Weighing the Pluses and Minuses of ESOPs
Corporate finance, employee benefits and succession planning likely are key issues you have to contend with as an owner of a manufacturing company. Did you know that there’s a multifaceted strategy that can handle all three issues? It’s the employee stock ownership plan (ESOP). But before getting too excited about ESOPs, it’s important to learn their drawbacks as well as their benefits.
An ESOP is a qualified retirement plan that’s similar to a profit-sharing plan, except it enables employees to own part of the company that employs them.
To create an ESOP, your company sets up a trust and contributes new shares of its stock to it. You also can contribute cash, which is then used to buy shares from existing owners. The trust, the legal owner of the stock, is overseen by a trustee appointed by your company’s board of directors to operate in the interest of the employees.
Your company then makes annual, tax-deductible contributions to the ESOP. These contributions fund employee retirement accounts within the trust.
In general, there are two types of ESOPs — unleveraged and leveraged. With an unleveraged ESOP, a company sets up a retirement trust and contributes to it. The trust uses this money to buy new or existing shares of the company’s stock. A leveraged ESOP, on the other hand, borrows money from a financial institution and uses those funds to buy new or existing shares. The company then makes cash contributions to the plan to repay principal and interest on the loan over a period of years.
Leveraged ESOPs can particularly suit an owner of a private manufacturing company who’s looking to sell all or part of his or her business while keeping it in the hands of existing owners, family members, management or employees.
On the Plus Side …
As mentioned, under the right circumstances, an ESOP can offer many benefits. Selling equity to employees allows you to cash out your investment while deferring tax on any capital appreciation.
If you sell 30% or more of the company to the ESOP, you may roll over the proceeds into other qualifying “replacement” securities — for example, securities of a domestic operating company — without incurring taxes on the gain.
When your employees leave the company, they’re entitled to the vested portion of their respective accounts. Employees of public companies retain ownership of their stock with the option of selling it on the open market.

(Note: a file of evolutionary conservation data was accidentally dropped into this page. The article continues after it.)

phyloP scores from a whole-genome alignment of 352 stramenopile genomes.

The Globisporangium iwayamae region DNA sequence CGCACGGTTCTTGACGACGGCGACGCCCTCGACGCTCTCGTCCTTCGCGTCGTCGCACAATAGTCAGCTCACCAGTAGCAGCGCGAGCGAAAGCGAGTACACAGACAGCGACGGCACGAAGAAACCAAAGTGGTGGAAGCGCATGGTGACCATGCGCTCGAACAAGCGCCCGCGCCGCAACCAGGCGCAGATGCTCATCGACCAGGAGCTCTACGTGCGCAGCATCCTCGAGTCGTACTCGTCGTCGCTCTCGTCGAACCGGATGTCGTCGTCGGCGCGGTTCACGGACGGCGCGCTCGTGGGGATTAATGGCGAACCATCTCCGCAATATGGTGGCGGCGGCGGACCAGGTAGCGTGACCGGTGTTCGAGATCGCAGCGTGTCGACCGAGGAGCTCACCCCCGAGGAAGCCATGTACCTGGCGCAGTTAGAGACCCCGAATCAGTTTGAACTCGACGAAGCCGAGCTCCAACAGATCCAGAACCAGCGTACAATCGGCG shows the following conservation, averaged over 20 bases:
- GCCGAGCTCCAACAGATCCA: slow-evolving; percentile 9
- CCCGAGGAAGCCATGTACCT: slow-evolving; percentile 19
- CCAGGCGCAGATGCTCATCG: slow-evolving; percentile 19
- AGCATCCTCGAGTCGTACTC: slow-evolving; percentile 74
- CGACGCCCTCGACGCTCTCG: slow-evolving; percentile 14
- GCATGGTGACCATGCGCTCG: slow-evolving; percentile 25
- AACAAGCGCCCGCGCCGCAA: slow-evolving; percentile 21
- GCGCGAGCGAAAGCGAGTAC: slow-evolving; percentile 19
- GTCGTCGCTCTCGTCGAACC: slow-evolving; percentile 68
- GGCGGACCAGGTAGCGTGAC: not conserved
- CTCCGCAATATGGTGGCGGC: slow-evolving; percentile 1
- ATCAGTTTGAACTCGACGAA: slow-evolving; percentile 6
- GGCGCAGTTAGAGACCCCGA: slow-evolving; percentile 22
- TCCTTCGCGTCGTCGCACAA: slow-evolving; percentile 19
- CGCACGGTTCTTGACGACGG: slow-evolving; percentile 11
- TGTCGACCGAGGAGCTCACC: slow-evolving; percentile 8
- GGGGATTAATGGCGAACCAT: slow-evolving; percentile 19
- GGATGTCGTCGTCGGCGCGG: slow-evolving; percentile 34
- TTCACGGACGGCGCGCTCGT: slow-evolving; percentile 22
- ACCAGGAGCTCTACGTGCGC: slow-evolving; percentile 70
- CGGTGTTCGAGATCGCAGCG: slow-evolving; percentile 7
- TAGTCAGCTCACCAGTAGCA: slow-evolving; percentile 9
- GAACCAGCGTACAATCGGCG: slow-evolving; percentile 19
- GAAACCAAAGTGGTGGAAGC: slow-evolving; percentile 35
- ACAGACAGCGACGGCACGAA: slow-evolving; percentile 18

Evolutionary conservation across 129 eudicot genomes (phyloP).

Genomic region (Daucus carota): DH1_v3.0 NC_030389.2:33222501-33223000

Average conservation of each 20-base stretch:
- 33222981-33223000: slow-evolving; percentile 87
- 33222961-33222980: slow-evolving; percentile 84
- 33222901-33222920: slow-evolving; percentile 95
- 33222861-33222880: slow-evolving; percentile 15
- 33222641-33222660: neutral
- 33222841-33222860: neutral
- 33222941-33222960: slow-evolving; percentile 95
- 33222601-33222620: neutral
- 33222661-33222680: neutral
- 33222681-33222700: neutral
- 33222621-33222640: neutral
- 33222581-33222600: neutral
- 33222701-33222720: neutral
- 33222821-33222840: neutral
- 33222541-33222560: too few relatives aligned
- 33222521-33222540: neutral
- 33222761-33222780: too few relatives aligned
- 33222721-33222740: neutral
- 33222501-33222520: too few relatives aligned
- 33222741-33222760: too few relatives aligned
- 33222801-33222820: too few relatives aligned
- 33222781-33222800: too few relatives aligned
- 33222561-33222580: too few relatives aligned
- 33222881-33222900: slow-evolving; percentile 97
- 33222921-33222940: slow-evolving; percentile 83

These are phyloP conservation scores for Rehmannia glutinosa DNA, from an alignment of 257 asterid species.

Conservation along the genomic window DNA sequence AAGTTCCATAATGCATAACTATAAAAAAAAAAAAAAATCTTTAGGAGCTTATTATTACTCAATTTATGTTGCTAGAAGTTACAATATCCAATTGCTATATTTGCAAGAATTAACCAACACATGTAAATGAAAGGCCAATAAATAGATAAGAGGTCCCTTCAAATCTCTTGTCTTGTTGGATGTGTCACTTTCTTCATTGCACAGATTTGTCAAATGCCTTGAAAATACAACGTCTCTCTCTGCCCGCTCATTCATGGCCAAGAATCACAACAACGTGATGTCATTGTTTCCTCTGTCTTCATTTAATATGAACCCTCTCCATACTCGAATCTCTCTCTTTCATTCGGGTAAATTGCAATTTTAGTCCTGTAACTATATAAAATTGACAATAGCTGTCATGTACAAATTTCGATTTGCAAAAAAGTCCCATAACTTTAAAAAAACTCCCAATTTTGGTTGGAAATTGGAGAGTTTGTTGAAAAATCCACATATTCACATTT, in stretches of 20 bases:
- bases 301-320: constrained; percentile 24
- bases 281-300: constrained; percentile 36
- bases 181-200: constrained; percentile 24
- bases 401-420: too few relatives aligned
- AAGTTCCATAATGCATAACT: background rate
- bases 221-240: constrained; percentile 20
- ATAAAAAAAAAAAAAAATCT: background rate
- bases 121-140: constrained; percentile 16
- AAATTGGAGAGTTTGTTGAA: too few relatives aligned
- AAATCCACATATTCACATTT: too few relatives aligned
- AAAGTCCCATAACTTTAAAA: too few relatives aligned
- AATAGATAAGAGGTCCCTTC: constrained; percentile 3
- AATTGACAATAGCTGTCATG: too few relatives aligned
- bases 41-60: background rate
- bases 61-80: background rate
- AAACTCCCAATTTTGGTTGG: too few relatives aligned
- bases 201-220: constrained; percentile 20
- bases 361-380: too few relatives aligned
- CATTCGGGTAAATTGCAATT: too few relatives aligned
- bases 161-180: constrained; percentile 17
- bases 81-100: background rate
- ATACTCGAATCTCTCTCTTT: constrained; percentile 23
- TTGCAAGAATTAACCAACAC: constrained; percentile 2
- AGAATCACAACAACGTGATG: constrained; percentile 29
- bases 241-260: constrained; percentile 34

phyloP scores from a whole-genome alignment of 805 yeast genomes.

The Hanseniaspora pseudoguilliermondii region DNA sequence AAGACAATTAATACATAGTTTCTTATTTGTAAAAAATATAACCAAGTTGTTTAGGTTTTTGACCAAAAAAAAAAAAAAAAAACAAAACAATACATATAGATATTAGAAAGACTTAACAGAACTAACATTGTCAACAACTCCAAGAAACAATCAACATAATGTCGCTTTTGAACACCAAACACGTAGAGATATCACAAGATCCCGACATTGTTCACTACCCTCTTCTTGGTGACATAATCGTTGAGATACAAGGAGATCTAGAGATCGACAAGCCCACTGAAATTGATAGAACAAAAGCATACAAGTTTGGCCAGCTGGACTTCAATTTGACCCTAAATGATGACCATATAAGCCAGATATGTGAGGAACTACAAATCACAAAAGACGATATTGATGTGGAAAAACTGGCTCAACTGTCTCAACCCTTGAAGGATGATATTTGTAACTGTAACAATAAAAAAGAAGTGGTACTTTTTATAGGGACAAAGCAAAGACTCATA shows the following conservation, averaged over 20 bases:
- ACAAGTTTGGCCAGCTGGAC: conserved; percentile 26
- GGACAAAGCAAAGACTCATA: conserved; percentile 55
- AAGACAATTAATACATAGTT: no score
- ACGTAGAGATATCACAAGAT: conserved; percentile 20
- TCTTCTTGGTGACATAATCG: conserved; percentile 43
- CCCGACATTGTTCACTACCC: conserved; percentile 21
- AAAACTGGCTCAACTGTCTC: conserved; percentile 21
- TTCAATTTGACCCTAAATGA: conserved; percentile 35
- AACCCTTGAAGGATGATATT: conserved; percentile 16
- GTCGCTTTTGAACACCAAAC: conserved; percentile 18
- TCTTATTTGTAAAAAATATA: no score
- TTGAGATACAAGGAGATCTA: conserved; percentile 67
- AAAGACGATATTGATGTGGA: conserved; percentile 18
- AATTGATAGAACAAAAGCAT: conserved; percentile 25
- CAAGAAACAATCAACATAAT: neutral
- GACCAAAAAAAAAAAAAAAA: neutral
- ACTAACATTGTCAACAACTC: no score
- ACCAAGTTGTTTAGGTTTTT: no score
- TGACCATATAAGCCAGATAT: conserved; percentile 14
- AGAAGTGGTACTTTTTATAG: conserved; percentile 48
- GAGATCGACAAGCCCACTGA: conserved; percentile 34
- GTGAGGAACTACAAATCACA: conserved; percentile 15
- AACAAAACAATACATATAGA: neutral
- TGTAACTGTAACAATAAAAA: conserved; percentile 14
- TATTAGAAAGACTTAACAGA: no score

When employees of private companies leave the business or die, however, their employers must repurchase their ESOP stock (at fair market value) to fund the employee’s retirement benefit. Private companies with ESOPs also need to hire independent appraisers to determine their stock value each year.
Getting back to the benefits, contributions made by your company to service the ESOP loan are deductible (within certain limits), and the transaction essentially allows the company to deduct the entire principal and interest on the loan repayment if it has a leveraged ESOP.
Dividends paid on the ESOP shares also may be tax deductible. As the loan is paid down, shares are allocated to participants’ accounts within the ESOP. Employees may be able to treat a substantial portion of their distributions as long-term capital gain rather than as ordinary income.
On the Minus Side …
You can use an ESOP only if your manufacturing company is structured as a C or S corporation. Partnerships or professional corporations typically aren’t eligible.
With unleveraged ESOPs, a private company, as already noted, must repurchase a departing employee’s shares. Thus, the business must have cash reserves available for the purchase, which could be a significant expense if a large number of workers were to quit or retire at the same time. Moreover, when the company issues new shares, the ownership percentage of existing owners is reduced.
Then there are financial and administrative challenges to contend with. In addition to dealing with the large initial investment and yearly fees, you’ll face annual filing and maintenance requirements of various IRS forms as well as compliance with rules and regulations specified by the Employee Retirement Income Security Act.
ESOP administrators also must accept fiduciary responsibility, with all its inherent liability, for handling plan-related transactions properly.
Last, bear in mind that, because these arrangements are prohibited from paying more (or less) than adequate consideration for the employer’s stock, ESOPs can raise some complex valuation issues. Thus, it’s essential that a qualified, independent appraiser determine the fair market value of a closely held company’s ESOP shares both annually and when shares are acquired from the existing owners.
Is an ESOP Right for You?
An ESOP can be an effective way of transferring ownership of your business while meeting retirement and business goals, but you need to consider its drawbacks. Before you establish an ESOP, weigh your options carefully, contact us or discuss it with your tax advisor.